Finding Big Solutions for Big Problems


Image: KCF Technologies

How the Happy Valley sensor industry wins over plant managers with new solutions and proven results

Several weeks ago, HappyValley Industry asked plant managers at paper mills around the country about their biggest pain points. Their answers included a poorly trained workforce, finding the right people and process analytics. Approximately 70% of those surveyed said they felt moderate to high pressure to digitize their workplace in response to these pain points and 100% of those who turned to digital solutions said that the solution achieved its promised outcome … so why isn’t every paper mill around the country a “smart” paper mill?

To find out why more mills aren’t following these responders’ examples and how digitization and other solutions can further address plant managers’ pain points, we took our survey results to some of Happy Valley’s experts in sensor technology.

Wooing a Slow-Moving Industry

Jim Treat, member of the board at Sensor Networks, Inc. (as well as a board member at Eddyfi and Technical Diagnostic Services), has been in the testing and inspection business for 60 years, so he’s seen how the industry has digitized over both the third and fourth industrial revolutions.

“I’ve always been interested in finding big solutions for big problems,” says Treat. One of the problems he noticed earlier on in his career was at paper mills, specifically with recovery boilers, used to recover residue pulp from paper production and then generate energy for the rest of the mill. At the time, each explosive (quite literally) boiler failure was a $65 million cost for a paper mill, not even counting those who could be hurt during a failure.

So, in the 1990s, Treat began addressing the problem, founding Longview Inspection, a firm that would go on the scene to inspect components on behalf of the paper mill. Over the course of a decade, Treat grew the firm to thousands of employees working with paper mills on an international scale. The idea of taking this type of work remote, however, came to him when speaking to a client at Exxon.

According to Treat, “I asked [the client], What do you think? They said, I’m happy today, but I won’t be happy tomorrow. As of tonight, I can go home, put my head on the pillow and know my plant is in great shape, but three weeks from now, I won’t know. I won’t know until you come back… He was the first to put in my mind, 20 years ago, the idea of remote monitoring versus inspection.”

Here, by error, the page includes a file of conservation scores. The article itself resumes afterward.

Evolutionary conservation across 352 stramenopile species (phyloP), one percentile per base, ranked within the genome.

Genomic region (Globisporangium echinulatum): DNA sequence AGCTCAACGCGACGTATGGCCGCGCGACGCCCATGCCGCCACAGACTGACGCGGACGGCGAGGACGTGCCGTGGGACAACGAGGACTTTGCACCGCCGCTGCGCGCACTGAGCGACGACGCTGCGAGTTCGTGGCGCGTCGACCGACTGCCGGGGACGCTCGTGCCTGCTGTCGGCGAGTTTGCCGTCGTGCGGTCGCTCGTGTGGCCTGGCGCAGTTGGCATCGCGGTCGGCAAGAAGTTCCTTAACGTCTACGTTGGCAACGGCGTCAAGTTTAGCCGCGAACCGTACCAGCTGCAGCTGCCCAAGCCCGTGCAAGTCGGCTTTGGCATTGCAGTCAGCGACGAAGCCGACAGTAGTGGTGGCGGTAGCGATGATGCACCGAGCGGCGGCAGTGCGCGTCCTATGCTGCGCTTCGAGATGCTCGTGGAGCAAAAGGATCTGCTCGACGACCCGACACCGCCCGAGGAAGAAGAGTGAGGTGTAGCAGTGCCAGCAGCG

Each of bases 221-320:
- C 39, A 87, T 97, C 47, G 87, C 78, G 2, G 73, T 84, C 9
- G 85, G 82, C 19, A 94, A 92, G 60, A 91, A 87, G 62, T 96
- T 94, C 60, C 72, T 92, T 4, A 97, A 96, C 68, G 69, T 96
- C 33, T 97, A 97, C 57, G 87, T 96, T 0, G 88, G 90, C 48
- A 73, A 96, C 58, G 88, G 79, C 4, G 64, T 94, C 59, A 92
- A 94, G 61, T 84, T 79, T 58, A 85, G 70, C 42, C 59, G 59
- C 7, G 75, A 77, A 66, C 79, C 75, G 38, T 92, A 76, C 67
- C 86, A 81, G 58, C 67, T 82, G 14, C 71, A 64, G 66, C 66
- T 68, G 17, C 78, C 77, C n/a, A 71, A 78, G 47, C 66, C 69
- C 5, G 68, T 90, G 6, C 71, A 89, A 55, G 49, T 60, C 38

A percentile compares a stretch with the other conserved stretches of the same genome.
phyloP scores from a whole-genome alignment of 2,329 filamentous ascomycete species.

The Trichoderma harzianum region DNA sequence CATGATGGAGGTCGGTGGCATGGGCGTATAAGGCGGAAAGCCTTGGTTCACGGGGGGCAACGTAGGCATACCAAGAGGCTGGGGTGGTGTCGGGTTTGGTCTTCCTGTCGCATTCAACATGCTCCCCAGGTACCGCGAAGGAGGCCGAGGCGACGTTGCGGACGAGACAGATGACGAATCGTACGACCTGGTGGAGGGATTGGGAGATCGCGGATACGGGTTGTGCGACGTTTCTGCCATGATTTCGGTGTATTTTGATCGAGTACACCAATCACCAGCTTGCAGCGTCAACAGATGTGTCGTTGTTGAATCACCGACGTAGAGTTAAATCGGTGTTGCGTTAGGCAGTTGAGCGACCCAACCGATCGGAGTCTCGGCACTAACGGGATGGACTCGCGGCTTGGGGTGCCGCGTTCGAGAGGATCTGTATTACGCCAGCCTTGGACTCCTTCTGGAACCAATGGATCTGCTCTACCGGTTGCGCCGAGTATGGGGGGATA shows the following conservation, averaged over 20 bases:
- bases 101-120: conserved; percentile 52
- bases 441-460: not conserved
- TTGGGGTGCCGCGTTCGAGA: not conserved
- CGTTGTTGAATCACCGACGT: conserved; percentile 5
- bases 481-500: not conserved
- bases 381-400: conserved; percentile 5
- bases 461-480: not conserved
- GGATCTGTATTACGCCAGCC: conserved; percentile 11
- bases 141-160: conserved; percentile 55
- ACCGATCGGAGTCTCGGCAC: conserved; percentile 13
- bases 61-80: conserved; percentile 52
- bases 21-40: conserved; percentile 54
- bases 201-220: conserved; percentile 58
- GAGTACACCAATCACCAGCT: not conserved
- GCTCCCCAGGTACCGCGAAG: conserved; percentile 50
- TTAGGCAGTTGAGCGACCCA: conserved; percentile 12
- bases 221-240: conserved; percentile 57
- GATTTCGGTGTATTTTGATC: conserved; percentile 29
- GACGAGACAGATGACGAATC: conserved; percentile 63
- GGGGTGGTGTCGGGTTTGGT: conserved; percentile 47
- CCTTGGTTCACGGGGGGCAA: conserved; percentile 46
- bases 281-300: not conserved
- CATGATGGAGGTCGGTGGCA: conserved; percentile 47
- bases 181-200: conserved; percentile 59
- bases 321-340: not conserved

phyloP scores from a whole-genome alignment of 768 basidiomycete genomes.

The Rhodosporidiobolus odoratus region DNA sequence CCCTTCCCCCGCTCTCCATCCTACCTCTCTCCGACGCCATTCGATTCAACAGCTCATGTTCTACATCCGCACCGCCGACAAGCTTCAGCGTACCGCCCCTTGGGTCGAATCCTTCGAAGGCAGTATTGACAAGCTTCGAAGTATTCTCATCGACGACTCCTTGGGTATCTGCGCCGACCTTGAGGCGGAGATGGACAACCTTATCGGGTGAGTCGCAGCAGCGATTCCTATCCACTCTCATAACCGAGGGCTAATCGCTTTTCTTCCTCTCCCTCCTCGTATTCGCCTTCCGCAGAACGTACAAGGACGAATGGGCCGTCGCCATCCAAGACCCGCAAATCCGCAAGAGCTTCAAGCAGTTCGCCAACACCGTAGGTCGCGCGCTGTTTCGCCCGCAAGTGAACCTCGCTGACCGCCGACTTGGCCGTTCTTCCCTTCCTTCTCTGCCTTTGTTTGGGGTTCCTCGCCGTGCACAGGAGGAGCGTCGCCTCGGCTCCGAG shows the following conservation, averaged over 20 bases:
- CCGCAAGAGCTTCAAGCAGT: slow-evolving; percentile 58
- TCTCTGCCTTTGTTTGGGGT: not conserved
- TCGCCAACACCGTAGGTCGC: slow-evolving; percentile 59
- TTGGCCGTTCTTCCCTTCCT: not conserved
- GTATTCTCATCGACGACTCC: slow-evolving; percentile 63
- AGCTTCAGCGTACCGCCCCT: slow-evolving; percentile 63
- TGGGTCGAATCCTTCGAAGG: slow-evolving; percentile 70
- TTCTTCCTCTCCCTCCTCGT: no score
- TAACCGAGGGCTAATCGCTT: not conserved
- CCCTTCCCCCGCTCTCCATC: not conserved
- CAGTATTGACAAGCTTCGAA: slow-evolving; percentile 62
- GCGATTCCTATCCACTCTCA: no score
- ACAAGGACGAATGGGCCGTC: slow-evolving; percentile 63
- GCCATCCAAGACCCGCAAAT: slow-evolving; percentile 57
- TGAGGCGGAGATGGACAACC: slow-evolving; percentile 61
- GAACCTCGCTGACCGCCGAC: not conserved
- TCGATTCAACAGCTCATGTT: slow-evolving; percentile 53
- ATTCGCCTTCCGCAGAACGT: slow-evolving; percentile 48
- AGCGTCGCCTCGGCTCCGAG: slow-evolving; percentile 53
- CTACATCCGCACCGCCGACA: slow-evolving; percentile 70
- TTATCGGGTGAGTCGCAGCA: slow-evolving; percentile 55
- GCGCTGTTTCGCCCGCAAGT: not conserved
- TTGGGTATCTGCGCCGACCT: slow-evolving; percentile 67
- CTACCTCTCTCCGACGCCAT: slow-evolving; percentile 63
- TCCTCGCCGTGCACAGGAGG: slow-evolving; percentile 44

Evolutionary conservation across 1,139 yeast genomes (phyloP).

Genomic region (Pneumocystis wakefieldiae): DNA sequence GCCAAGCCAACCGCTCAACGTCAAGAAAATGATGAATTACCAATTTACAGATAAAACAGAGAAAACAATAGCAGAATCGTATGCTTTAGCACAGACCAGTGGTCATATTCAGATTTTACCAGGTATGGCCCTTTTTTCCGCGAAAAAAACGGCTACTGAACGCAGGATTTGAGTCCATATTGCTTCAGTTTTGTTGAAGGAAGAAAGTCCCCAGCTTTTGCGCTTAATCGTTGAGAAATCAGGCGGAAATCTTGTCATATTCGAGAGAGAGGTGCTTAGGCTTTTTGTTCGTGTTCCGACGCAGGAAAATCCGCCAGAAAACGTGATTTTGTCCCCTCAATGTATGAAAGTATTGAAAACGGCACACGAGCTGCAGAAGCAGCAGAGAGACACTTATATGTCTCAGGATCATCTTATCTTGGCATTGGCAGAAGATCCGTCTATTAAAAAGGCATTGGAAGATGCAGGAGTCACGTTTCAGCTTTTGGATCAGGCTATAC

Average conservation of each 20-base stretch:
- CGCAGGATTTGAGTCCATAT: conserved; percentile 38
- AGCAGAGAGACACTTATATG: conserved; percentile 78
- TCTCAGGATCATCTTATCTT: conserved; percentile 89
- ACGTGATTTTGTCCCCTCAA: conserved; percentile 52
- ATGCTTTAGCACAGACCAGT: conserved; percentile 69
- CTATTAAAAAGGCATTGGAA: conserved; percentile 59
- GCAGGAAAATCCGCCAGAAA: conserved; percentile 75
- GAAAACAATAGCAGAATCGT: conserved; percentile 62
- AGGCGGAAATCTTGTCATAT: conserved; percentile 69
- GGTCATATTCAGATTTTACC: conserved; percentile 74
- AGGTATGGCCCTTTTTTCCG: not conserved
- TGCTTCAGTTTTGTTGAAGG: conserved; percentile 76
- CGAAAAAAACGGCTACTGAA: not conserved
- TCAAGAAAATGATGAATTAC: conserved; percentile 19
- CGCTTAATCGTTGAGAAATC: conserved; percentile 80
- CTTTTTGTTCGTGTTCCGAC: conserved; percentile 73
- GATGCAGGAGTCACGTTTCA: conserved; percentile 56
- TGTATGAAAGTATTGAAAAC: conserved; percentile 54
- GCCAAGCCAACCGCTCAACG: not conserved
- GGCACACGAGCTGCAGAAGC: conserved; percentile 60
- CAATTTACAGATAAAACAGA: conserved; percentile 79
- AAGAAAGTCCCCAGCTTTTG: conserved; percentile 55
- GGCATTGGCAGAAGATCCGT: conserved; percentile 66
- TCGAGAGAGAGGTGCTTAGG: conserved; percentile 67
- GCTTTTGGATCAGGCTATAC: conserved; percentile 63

Now, that’s exactly what Sensor Networks offers: remote monitoring and, in turn, peace of mind to its clients.

So, why aren’t more plant managers, at paper mills and otherwise, jumping on this opportunity? According to Treat, it all comes down to two problems — a fear of change and lack of education.

"The young engineers, 35 or 40 and under, once they see [the sensors], they say, this is what we need. They’ll push to get their people to start with one installation and then get everyone else to buy in,” says Treat. “Those over 35, those maintenance people that have been there a very long time, are technically savvy and their know-how is important, but they’re not interested in changing. They have to be won over.”

“People in big business with big problems are typically slow moving,” he adds. “It takes them a long time to change anything…”

It’s something Sensor Networks’ sales team works hard at — wooing over a slow-moving industry to new solutions.

Clever New Ways to Address Age-Old Problems

Ben Lawrence, chief business officer at KCF Technologies, Inc., knows full well about guiding clients over from antiquated methods of plant maintenance and into the world of new, digitized solutions. Even with the pain points that paper mill plant managers mentioned in our survey, he sees the light at the end of the tunnel for plant managers and mentions several clever new ways he sees some actively addressing these specific challenges.

“Downtime has been a thorn in a plant manager’s side from time immemorial, as every minute lost to equipment breakdowns or injury is money never to be recouped, while digitization is the new brass ring that promises manufacturing nirvana to those who harness it,” says Lawrence. “In both cases, however, plant managers confide that their biggest hurdle in navigating these ‘Double D’s’ is people — specifically, finding enough qualified people to do the work necessary to meet production goals and automate the functions best left to control systems and robots. And while most plant managers are leaving the people problem to their HR and recruiting teams, a clever few are addressing the challenge differently and enjoying astonishing results.”

According to Lawrence, these plant managers are approaching their challenges three ways.

  1. Instead of training their existing workers to use new tech, they’re pushing their OEM and tech partners to develop tools and interfaces that require little-to-no training in the first place.
  2. They’re outsourcing traditional, on-the-ground work like machine health monitoring or pipe corrosion to remote teams who do the same or better work for pennies on the dollar.
  3. They’re leveraging new insights and analytics to identify and fix the root cause problems instead of taking a short-term, Band-Aid approach.

Are you in the sensor industry and have further insights into how plant managers can address their pain points using Happy Valley technology? Let us know.

Want to learn more about the solutions that companies like KCF and Sensor Networks offer? You can find their contact info in HappyValley Industry’s comprehensive directory.





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